Thursday 1 December 2022

TV review: 'Monster: The Jeffrey Dahmer Story' (2022), Netflix

It’s not often that I watch anything on Netflix but a friend recommended ‘Monster: The Jeffrey Dahmer Story’ to me so I made an exception and logged onto the OTT service to catch the drama.

It turned out to be revelatory, and I’m not entirely sure if this is because I normally spend time with reruns like ‘Poirot’ and ‘Midsomer Murders’. ‘Monster’ is really excellent and takes the viewer on a journey that has some surprising twists and turns but more importantly has meaning. This is not just an edge-of-seater, it raises really interesting issues. 

And it’s not just about one man. What is actually at stake in the show is contemporary American society (though serial killers also exist in other countries, as we know) and its unwieldy values, indeed at times you are drawn gently to reflect on larger things including history itself, and the Western legacy.

Running to ten episodes, ‘Monster’ uses a range of characters to make its points, though Jeffrey Dahmer (Evan Peters) stands or sits (like a spider) at the centre of the web. No, that’s not right. Peters creates a compelling villain and the writers and director have given the main character multiple facets that refract the major issues – independence, escape, transcendence, mortality, consumerism – in a variety of ways. Peters’ Dahmer is mercurial, bumptiously charming, forceful though restrained, determined and inventive.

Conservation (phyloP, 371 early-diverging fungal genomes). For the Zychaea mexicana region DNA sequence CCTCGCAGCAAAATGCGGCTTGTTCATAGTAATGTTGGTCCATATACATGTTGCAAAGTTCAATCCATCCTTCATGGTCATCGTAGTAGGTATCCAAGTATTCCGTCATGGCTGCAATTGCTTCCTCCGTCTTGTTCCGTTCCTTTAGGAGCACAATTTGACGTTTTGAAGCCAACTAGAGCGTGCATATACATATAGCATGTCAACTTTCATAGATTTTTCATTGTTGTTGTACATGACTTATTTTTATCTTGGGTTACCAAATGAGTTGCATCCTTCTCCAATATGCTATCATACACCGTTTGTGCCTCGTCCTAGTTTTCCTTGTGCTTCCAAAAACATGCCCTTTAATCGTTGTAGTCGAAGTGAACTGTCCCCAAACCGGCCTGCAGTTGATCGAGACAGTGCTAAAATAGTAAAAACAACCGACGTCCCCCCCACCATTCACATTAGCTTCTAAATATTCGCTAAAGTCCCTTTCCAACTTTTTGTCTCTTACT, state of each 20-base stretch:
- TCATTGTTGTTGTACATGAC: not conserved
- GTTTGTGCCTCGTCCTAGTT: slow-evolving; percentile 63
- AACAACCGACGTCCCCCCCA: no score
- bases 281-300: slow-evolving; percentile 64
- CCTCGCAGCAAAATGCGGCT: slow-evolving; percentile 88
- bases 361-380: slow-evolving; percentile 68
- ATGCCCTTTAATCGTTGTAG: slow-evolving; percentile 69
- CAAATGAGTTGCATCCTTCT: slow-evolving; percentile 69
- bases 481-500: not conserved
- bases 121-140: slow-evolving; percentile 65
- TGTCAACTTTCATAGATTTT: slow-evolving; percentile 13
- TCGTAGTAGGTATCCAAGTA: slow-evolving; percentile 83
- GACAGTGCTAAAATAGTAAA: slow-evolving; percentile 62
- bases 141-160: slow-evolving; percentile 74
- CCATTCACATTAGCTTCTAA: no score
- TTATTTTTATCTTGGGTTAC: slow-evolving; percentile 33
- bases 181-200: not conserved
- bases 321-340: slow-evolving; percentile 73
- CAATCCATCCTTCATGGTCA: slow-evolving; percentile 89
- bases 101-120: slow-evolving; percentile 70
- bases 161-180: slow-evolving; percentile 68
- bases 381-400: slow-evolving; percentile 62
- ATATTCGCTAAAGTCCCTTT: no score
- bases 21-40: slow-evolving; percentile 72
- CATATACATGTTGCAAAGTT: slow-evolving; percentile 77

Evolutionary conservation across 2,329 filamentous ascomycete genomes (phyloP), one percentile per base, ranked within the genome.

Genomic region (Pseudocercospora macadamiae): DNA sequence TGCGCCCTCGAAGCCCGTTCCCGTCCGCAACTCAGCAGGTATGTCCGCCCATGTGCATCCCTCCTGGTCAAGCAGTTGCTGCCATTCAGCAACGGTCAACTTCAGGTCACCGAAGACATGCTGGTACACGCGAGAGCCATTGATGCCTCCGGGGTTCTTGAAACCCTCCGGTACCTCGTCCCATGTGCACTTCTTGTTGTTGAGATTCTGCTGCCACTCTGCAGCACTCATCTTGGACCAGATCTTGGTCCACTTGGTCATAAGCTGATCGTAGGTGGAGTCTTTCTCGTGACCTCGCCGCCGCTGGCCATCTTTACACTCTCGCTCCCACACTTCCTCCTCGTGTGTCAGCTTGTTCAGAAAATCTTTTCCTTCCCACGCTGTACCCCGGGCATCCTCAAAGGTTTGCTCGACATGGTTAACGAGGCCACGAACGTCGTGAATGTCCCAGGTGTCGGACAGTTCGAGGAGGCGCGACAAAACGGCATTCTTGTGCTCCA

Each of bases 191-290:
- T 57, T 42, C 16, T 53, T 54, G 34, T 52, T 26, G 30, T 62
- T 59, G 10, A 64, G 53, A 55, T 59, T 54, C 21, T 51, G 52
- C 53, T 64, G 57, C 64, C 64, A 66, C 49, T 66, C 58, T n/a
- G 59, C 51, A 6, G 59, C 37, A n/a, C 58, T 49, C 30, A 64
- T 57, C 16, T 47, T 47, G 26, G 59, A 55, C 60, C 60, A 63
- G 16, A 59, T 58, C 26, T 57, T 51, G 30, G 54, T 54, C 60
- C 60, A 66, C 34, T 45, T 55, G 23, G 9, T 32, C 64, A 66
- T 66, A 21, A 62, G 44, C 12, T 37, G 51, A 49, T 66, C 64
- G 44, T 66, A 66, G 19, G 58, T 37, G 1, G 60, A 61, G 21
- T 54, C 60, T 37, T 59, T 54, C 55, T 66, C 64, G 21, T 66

The authorities (and, by extension, modern America) come off looking remarkably pallid, slothful, lazy, biased, and ineffective. The police, especially, seem to have almost conspired with Dahmer to make sure that more victims appeared, witnesses and families being brushed off as inconvenient as Dahmer went on his sustained crime spree frequenting gay bars where he picked up unsuspecting Black men.

Jeffrey Dahmer’s father Lionel (Richard Jenkins) is also very well done, he plays a key role in cementing Jeffrey’s place in middle America, rendering him as a nice boy from a normal part of the country who went haywire. The filmmakers make sure to emphasise the serendipitous nature of Dahmer’s psyche, and avoid make pat conclusions so that the show finishes being open-ended and suggestive. Was it education? Was it is mother’s (Penelope Ann Miller) use of prescription drugs during pregnancy? Was it the hobbies Lionel encouraged where Jeffrey cut up roadkill in his spare time?

Heaven knows, but given that serial killers continue to emerge perhaps we’re failing to learn lessons early exponents like Dahmer give us for OUR education. Given this gap perhaps Dahmer should be talked about more. Perhaps it is being talked about but I don’t inhabit those parts of the web, and in any case there’s always something on OTT to fill in for what’s just been trending.

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